Taste tarragon before you buy. Even if the label says French Tarragon it isn't always - Russian tarragon can be grown from seed and is tasteless. I kept mine in open ground last winter (mild, am also in SE), and it's sprouting well.
I don't bother with sage as it grows big & leggy and I don't cook much with it, so dried is fine.
I love lovage - tastes of celery, but wilder, and excellent in cooking. It grows big & tall
Don't plant lemon balm you'll never get rid of it, as it spreads, and seeds freely. It keeps popping up in my garden, though I keep pulling it out.
Do plant lemon verbena -grows well in pots, is pretty, and the chopped leaves make fabulous lemon drizzle cake later in summer, also ice cream. Buy a tiny plant as big ones are expensive but they grow quickly. Keep sheltered in winter.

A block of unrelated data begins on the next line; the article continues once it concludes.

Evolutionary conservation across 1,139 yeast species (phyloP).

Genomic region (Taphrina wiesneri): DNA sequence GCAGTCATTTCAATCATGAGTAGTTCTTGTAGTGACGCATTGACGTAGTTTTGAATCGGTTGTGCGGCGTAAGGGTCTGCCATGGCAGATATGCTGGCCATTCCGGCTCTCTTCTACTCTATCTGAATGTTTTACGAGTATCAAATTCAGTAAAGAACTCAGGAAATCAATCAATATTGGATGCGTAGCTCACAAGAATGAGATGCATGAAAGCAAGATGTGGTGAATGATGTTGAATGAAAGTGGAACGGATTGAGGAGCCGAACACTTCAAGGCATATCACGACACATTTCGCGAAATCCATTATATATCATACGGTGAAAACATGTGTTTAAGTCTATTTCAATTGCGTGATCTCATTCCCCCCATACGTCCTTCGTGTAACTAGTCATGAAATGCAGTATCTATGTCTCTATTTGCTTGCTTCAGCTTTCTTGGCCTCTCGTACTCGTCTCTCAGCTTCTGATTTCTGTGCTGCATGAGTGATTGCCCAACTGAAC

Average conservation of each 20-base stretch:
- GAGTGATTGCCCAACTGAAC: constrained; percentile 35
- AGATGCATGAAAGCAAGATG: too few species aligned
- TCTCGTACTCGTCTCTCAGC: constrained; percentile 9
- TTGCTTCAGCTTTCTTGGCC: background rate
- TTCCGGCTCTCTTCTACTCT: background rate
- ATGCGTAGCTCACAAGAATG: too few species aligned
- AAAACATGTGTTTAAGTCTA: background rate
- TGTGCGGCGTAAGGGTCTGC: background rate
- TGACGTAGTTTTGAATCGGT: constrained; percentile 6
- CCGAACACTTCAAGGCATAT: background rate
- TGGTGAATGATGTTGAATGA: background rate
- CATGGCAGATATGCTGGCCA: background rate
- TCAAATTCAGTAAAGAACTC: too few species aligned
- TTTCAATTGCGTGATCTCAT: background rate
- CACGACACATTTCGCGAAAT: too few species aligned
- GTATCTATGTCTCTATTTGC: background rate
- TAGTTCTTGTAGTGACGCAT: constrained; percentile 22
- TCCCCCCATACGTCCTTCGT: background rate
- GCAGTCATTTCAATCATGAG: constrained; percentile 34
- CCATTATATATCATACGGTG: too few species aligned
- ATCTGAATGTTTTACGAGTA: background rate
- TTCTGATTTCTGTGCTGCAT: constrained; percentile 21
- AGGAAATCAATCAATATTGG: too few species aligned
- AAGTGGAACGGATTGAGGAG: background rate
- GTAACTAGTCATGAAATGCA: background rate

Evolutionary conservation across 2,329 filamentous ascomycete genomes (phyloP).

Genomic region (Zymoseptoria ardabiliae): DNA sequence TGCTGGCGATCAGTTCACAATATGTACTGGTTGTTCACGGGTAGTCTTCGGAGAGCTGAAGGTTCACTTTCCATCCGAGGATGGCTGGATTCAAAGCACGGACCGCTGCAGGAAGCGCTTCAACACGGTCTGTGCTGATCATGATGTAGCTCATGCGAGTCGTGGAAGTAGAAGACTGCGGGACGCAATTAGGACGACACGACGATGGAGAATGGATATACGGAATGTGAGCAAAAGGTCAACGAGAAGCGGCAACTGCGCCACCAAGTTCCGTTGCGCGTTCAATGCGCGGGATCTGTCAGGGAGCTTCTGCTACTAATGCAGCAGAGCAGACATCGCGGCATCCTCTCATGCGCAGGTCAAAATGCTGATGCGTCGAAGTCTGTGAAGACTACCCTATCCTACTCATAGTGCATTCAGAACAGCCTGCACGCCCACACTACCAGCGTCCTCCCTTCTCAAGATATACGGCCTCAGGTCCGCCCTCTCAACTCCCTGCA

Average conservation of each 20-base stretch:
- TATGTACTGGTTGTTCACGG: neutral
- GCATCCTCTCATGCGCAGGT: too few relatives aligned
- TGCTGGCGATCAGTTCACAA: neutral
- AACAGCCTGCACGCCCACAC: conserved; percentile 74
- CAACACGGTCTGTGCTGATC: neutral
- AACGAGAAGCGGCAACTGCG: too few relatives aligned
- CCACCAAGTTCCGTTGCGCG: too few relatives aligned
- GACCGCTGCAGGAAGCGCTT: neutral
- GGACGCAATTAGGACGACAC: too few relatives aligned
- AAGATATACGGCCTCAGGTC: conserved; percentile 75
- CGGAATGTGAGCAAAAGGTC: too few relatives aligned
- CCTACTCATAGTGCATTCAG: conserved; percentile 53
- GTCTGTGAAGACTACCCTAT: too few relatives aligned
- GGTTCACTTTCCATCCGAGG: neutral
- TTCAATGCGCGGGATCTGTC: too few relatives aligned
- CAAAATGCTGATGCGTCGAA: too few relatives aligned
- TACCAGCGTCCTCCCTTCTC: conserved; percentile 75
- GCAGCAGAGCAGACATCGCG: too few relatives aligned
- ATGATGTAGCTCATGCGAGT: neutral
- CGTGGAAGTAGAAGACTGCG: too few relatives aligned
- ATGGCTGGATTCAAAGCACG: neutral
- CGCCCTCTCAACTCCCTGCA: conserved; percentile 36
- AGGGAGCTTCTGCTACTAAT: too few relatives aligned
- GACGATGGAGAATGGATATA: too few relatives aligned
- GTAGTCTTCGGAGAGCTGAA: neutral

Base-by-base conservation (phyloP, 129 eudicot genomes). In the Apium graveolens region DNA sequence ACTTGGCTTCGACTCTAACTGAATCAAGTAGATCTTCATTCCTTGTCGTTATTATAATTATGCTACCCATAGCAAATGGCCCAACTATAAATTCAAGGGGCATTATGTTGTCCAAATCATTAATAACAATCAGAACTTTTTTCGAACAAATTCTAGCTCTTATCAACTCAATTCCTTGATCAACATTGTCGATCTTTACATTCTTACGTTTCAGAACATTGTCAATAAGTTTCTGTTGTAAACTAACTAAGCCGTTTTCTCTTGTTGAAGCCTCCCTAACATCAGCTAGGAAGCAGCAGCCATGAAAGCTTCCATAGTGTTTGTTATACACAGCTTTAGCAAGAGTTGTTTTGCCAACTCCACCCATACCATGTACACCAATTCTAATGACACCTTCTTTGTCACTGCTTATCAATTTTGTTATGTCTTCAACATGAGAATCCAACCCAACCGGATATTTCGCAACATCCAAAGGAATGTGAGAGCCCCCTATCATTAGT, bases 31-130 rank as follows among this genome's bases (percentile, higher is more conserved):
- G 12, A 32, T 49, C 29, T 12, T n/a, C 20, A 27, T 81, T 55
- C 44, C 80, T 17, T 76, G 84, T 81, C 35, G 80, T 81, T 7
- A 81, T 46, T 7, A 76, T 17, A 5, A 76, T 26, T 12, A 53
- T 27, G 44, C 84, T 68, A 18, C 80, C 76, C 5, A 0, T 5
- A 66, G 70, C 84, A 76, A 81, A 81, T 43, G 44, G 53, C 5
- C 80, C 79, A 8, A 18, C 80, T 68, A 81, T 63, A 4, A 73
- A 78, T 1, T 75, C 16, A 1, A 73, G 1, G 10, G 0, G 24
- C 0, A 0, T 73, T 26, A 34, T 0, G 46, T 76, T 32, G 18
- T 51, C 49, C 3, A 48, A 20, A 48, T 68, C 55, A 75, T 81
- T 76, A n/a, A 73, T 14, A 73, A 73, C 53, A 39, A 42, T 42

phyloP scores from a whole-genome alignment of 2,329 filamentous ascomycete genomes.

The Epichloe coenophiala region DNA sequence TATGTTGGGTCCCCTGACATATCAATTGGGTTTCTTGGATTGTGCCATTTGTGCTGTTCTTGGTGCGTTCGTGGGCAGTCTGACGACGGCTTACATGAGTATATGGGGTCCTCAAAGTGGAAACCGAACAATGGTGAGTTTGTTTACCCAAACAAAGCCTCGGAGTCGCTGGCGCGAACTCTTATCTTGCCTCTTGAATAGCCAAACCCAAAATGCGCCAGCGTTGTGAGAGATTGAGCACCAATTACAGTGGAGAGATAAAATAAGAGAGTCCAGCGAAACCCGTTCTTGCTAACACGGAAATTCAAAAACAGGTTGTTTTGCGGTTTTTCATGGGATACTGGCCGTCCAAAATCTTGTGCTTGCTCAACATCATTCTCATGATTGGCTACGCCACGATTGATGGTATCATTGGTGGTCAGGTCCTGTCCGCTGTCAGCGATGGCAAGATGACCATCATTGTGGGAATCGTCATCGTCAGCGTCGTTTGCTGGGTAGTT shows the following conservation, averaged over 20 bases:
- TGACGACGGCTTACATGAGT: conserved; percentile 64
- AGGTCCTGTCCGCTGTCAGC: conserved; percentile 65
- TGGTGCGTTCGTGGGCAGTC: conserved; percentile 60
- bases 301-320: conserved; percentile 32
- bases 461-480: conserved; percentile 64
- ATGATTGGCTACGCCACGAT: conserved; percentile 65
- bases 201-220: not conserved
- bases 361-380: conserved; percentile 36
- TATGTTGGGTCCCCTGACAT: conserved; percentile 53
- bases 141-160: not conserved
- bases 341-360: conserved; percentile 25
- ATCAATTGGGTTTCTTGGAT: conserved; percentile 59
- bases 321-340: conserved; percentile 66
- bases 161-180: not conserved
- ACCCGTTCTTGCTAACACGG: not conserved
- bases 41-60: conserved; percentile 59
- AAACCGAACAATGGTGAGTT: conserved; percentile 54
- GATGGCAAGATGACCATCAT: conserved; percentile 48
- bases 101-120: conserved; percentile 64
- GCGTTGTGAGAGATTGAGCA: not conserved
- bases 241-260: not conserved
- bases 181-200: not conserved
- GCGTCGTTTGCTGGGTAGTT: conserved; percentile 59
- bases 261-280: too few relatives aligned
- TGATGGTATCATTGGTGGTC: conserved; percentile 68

Sorrel is good for a bit of sourness - I make soup out of two plants.
Basil grows ok out of doors in a hot summer, but the slugs do like it, (and dill, and coriander.)
Chervil is lovely to eat, and so pretty. Easy to grow, but runs to seed quickly so you have to keep sowing
Get special 'leaf' coriander seeds as if you sow coriander from supermarket pots it'll be a variety that produces lots of seeds not leaves
Summer savory is nice too - grows easily from seed - a bit like thyme in flavour, but tall
Thyme needs good drainage and a lot of sun - add grit to the soil and no feed.
Agreed about mint spreading. I grow it ok in the shade in pots. It's unusual for a herb in liking a lot of water. I grow Moroccan mint, as I like it best for fresh mint tea.
Be sure to buy French tarragon, and not the bigger Russian tarragon which has no flavour at all.
I don't think you can grow French tarragon from seed, best to buy a plant and take cuttings later on. I find it will usually come back for a couple of years, but then dies out.
I should add that I grow all in the ground except mint and those that I said slugs like so I can protect them more easily.